Also geopolitics is important, as shown by the maps. Sikkim sits north of the Siliguri corridor (also known as the chicken’s neck), a narrow 22km strip of land which is the only connection between the north eastern states and the rest of India. Wedged between Bangladesh to the south and west and China to the north, the region has no access to the sea closer than Kolkata, on the other side of the corridor. Between Sikkim and Bhutan lies the Chumbi Valley, a dagger-like slice of Tibetan territory. A Chinese military advance of less than 130 kilometres (81 mi) would cut off Bhutan, part of West Bengal and all of North-East India, an area containing almost 50 million people. This situation arose during the war between India and China in 1962.
Such strategic importance means that foreigners need a security permit to enter Sikkim, and additional permissions to travel to the north, inhibiting tourism.
How does that affect the people of Sikkim? Wealth is concentrated in the few towns (Gangtok, Mangan, Geyzing, Namchi). Outside of these many exist on subsistence agriculture or labouring. Although state education is free, bad transport links make travelling to school impracticable, and poor families cannot afford to pay for their children to live away from home.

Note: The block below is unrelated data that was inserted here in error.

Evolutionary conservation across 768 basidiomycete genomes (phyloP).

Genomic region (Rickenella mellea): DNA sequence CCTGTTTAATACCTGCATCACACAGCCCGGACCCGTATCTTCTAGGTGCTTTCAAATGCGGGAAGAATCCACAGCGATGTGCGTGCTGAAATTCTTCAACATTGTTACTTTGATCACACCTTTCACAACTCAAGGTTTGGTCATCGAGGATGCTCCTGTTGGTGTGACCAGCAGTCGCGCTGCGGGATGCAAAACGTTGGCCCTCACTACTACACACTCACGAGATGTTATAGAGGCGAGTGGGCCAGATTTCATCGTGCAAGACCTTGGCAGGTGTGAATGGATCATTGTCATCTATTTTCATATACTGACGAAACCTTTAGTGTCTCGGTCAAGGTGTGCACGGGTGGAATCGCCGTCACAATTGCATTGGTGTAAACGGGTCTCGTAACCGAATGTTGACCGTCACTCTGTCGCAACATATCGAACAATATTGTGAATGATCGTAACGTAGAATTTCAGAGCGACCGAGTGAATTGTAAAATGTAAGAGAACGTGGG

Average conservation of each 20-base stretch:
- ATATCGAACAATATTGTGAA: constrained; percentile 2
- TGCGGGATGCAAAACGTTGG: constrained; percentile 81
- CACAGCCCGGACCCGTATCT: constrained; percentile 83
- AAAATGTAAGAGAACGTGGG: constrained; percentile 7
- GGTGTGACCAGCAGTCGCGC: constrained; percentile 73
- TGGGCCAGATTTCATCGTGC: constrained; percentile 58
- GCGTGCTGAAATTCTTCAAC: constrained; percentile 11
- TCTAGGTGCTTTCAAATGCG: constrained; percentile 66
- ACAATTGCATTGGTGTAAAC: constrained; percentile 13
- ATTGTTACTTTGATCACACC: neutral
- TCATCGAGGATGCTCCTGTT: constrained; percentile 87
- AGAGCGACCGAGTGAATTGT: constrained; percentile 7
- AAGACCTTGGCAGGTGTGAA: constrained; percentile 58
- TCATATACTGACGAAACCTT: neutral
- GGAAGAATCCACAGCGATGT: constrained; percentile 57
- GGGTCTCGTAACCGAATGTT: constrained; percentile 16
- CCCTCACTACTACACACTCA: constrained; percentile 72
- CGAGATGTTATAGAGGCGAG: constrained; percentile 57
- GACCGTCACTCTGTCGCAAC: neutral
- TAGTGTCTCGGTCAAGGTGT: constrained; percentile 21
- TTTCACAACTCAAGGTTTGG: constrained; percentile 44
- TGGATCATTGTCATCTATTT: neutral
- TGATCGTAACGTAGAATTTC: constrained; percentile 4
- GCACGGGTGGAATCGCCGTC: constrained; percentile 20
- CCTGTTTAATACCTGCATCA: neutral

Sikkim Himalayan Academy was set up in 2003 as a residential and day school for the children of these rural families. This was followed by the setting up of the trust, the object of which is to support individual young people through to secondary and higher education. These young people mostly come from four of the tribal ethnicities of Sikkim: Sherpa, Lepcha, Gurung and Bhutia. They are also mostly Buddhist, although various Christian denominations are present in Sikkim.